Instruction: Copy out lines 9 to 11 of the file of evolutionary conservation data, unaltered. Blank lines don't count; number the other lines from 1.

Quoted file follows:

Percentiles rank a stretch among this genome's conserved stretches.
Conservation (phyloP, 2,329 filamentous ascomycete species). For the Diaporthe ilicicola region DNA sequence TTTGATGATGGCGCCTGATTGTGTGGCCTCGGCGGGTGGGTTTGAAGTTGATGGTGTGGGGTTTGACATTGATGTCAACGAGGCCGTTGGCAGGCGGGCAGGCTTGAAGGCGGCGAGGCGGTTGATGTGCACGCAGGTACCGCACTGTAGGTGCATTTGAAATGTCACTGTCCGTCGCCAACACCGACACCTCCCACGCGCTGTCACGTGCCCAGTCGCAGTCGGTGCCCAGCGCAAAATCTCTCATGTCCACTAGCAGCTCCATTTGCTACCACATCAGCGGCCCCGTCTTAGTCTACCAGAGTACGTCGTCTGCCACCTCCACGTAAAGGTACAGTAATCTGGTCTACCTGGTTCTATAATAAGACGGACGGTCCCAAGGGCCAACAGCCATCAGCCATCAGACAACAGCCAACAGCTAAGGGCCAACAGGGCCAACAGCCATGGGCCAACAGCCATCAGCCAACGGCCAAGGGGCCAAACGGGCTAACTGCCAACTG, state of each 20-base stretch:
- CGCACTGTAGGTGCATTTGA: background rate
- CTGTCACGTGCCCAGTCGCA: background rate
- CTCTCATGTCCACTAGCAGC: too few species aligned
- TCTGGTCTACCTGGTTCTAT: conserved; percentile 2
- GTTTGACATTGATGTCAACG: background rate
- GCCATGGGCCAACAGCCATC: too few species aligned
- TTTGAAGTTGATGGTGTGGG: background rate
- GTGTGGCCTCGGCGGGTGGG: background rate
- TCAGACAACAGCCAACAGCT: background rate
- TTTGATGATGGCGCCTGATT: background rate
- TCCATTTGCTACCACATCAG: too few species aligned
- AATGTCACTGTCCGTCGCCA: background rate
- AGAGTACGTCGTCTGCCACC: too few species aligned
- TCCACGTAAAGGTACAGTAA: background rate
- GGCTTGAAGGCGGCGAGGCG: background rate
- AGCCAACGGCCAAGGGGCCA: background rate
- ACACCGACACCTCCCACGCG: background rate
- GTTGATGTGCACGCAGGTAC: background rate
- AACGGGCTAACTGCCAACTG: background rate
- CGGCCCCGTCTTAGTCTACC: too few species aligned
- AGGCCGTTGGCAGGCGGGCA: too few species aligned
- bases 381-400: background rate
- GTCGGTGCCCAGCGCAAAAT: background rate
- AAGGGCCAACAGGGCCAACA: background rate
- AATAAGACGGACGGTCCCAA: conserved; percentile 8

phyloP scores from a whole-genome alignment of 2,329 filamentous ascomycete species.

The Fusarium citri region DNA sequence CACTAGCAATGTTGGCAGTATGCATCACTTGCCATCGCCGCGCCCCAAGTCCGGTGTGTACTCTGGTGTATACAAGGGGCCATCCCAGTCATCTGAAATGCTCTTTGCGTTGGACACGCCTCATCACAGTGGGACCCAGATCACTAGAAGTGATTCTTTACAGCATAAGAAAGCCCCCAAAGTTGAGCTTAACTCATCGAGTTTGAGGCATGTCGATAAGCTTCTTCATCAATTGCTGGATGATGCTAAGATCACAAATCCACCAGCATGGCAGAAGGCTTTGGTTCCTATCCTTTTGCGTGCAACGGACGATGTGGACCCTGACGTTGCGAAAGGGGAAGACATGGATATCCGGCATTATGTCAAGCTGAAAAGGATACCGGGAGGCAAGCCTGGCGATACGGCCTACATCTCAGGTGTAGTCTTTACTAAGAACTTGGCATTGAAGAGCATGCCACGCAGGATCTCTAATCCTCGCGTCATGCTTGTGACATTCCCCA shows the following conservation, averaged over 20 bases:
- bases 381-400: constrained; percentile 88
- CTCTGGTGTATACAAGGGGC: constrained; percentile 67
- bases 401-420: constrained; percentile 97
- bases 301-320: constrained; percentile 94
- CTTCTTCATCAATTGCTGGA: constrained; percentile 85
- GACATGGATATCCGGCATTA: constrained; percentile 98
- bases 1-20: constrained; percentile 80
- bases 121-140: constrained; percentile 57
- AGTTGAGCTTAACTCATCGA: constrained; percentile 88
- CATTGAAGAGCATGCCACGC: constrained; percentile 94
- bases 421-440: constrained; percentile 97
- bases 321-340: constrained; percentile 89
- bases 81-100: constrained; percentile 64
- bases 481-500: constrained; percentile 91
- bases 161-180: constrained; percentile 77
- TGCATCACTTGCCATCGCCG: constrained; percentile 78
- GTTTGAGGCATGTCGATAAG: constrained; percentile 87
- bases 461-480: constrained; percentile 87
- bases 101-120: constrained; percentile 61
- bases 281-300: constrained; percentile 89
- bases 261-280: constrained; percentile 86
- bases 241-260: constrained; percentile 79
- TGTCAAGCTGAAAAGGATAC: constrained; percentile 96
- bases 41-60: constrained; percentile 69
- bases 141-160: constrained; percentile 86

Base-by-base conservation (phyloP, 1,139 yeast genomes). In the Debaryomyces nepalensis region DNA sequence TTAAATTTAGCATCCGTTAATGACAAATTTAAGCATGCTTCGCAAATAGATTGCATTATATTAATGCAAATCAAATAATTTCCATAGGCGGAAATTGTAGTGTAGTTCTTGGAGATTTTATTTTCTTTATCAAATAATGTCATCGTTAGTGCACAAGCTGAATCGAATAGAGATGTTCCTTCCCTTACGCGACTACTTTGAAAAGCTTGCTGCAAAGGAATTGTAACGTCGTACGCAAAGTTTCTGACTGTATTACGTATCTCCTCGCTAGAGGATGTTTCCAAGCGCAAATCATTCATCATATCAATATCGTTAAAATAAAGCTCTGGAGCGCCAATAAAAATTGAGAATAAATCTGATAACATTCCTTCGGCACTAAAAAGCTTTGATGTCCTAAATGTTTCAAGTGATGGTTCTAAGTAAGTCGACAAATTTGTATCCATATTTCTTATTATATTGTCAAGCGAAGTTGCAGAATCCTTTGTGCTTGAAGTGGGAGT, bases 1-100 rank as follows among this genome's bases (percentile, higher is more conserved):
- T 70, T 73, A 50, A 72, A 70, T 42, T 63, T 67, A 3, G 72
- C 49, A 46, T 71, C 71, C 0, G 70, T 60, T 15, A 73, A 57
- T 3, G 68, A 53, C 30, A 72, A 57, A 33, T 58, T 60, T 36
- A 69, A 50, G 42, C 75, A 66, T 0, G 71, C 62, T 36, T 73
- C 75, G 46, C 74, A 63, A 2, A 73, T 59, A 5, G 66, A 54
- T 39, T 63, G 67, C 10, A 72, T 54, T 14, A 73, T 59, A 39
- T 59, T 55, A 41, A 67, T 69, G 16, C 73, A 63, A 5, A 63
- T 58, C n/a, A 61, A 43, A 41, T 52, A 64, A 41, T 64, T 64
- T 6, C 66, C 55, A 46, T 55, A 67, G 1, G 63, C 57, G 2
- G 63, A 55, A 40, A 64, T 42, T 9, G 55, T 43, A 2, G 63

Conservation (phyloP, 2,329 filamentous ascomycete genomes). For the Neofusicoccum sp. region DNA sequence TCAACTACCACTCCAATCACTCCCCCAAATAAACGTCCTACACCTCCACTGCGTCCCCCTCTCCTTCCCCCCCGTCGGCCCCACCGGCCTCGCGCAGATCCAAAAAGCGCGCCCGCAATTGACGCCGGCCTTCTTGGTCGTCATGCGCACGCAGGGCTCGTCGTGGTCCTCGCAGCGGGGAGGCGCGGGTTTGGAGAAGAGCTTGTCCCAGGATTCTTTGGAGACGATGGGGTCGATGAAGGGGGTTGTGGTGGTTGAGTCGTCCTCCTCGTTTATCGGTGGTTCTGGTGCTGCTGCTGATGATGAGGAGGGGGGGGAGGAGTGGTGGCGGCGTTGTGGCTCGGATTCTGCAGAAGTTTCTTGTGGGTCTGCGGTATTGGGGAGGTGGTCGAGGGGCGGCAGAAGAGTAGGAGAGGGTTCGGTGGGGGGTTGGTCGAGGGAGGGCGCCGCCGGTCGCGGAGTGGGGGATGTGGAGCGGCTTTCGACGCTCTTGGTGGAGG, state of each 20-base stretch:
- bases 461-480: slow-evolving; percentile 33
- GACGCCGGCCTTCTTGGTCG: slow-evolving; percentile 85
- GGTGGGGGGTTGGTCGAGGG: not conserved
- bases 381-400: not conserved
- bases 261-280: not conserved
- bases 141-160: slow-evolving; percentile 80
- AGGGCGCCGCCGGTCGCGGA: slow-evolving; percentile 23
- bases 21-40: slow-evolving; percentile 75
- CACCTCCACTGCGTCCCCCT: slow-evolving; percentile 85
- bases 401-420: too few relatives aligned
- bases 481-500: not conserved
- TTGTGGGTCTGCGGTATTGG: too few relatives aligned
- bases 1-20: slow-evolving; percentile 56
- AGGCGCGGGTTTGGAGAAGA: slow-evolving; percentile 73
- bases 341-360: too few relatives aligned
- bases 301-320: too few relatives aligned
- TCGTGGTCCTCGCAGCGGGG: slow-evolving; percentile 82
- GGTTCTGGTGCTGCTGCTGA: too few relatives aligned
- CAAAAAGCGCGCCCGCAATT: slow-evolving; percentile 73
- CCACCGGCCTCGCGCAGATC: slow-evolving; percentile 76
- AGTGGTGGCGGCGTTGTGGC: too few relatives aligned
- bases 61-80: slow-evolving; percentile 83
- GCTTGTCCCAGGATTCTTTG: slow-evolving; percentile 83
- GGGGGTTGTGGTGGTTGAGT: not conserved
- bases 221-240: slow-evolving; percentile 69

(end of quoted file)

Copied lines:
- TTTGAAGTTGATGGTGTGGG: background rate
- GTGTGGCCTCGGCGGGTGGG: background rate
- TCAGACAACAGCCAACAGCT: background rate